Many years ago the only way to go between the villages was to walk the path, but now there is both a railroad and a boat to take you to each of the charming villages. Mobs of tourists simply take the railroad or a boat from village to village, flooding the lovely little towns. Definitely spoils it, but is good for the economy of the small towns. The hike itself is nice and the towns are gorgeous, but I do wonder how the locals cope! We were there on a beautiful sunny Saturday at the beginning of October and there truly were mobs of tourists.

And some of those stupid tourists even take pictures of their laundry hanging out to dry!

In Riomaggiori I was finally able to take a picture of my favourite vehicle, the three-wheeled truck.

We started at the south end. The path to the next village, Manarola was beautifully paved, and due to it being such a short and easy path, the stream of people reminded me of a shopping mall in December. But once the hiking got a little more strenuous the mob was greatly reduced.

Next village, Manarola

Looking back at Manarola

Next village, Corniglia

If you enlarge this picture you will see a man in the water, floating on his back.

We seemed to have accidently found the easier way up to Corniglia, a paved road. Others were climbing the 368 steps. Oh well...  These two buildings were parked well away from everything else. They really stood out, for more than one reason!
It seems that British Columbia is not the only place with wildfires! Corniglia came very close to being burned.

Terraced hillsides all over the place. Guess what they were growing on them? Grapes and olives. Just what Italy is famous for.

The gadget above and the track below were likely used to haul the grape harvest up the steep hill.


The path took us through part of the burned area, a former olive grove.

Approaching Vernazza, the fourth of the five villages. It was the end of the trail for us, as we still had to drive to France that day.

Charming houses

This may have been set out special for the stream of walkers, so maybe they don't mind us too much.

When there was a break in the crowd I squatted down and snapped this pic. As I stood up, someone was taking a picture of me taking that picture!

Looking at Vernazza from the pier

A map of the Cinque Terre National Park's trails. I have read that the upper trails are far less crowded, so maybe on my next trip to Italy I will visit them.

Gary was not able to do the hike with us, due to his recent back operation. But he was still able to take in some of the scenery by driving to viewpoints such as this one.

The Last Supper
In a few minutes we were to split up. Liana flew back to London, while Gary and Kent drove Rory and I to Menton, which is just inside France. Then Kent flew from Milan back to Baku in Azerbaijan, Gary flew to Ireland for a week and Rory and I went to a rental in Provence.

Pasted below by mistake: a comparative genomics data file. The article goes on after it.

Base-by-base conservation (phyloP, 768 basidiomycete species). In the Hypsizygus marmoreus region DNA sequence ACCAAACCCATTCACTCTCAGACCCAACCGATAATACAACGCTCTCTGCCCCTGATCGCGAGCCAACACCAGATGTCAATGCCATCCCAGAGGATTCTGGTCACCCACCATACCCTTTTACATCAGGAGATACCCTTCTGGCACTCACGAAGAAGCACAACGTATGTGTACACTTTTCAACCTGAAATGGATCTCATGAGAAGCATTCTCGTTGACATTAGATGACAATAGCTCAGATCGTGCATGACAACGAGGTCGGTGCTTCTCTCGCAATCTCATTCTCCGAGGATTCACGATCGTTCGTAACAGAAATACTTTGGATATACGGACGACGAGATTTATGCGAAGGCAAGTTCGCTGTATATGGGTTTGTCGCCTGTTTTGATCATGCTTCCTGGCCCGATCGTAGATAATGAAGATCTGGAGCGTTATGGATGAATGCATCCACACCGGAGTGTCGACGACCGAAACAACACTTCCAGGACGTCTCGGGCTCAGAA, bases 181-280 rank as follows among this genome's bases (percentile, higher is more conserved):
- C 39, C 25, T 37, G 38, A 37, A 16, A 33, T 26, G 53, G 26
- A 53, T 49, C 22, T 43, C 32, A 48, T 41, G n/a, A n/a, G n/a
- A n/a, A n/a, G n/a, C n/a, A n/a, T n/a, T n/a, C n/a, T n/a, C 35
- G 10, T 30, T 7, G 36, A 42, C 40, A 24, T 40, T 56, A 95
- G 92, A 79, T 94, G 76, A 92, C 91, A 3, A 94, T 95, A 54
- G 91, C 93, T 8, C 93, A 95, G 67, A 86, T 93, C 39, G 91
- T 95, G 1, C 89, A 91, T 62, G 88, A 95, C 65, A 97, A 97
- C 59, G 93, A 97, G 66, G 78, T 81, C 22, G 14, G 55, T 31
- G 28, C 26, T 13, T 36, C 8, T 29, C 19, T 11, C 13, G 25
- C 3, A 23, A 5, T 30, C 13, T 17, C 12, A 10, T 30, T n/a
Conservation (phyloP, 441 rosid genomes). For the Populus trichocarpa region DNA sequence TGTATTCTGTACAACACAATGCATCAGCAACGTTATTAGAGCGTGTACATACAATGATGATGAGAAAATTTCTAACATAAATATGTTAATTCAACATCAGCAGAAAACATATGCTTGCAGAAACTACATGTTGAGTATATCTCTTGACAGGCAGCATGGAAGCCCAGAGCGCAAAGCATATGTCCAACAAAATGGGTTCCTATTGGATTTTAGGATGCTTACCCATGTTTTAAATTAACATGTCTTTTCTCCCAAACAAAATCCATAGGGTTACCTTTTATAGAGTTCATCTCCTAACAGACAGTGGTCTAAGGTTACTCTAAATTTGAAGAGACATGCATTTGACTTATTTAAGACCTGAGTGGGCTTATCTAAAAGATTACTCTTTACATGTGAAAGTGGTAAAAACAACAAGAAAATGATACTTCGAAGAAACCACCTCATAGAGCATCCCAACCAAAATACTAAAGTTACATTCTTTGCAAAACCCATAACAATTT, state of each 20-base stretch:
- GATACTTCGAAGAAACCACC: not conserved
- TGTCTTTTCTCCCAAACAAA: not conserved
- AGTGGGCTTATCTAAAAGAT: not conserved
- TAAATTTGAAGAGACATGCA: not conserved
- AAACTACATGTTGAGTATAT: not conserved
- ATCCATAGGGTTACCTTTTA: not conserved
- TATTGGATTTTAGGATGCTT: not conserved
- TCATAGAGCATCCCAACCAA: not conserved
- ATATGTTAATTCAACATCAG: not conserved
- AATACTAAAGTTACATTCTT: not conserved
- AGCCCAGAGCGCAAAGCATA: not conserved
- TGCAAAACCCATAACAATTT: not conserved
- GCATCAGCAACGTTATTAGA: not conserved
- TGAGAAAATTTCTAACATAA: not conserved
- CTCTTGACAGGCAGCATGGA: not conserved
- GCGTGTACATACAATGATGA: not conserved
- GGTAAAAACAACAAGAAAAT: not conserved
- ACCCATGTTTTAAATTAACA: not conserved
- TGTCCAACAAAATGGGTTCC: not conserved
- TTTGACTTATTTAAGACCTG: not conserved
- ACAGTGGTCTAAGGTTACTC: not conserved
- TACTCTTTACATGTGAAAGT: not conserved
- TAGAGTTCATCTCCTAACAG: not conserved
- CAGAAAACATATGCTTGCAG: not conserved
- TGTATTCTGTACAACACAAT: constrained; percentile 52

Our final meal involved simply sitting on the ground. They just don't know how to do rest areas in Europe the way that we do in North America. Heck, they don't even have washrooms at rest areas!! Next time I take photos I will have to prep Rory in how to prepare to have his picture taken. I don't think he looks normal in a single one that I took. But maybe there will be some better ones in France.

Wednesday, November 4, 2009

The Day We Went to Castelnuovo - Part Three

For all the letdowns of the day, I have many great memories too. Strange how it works.

On our way to the car we discovered an amazing display of gelato. I had previously had many a cone or dish is Italy, but nowhere was the variety as great, nor the display as attractive as here.

Deeelicious!! Italian gelato contains less butterfat than North American ice cream, so eat it with abandon!!

Liana and Rory counting their pennies. These were by far the least expensive gelatos we encountered. Only 80 Eurocents ($1.30) for a scoop. Price elsewhere was 1.5 Euros.

This cone is one I had in Lucca. It was my first one in Italy. Huge gobs of chocolate that surround something a little crispy.

The other desserts at the gelato shop looked pretty good too!

If you read the previous post, you may remember that I mentioned that we had unknowingly parked the car in less than an ideal spot, right outside the local police station. When we went to the car, another car had pulled in behind us and we were completely trapped. And it had started to rain.

Gary got us out of that situation, by going in and chatting with someone. We guessed that the person behind us was unhappy that we had taken their parking spot and had trapped us there to teach us a lesson. Luckily he was in the station and was able to let us out and seemed to be somewhat amused by our lack of understanding. Whew. We didn't need another letdown.

Taking the longer but much faster and easier route back, we passed by the Ponte della Maddalena, which is nearly a thousand years old!

Typical houses in the area.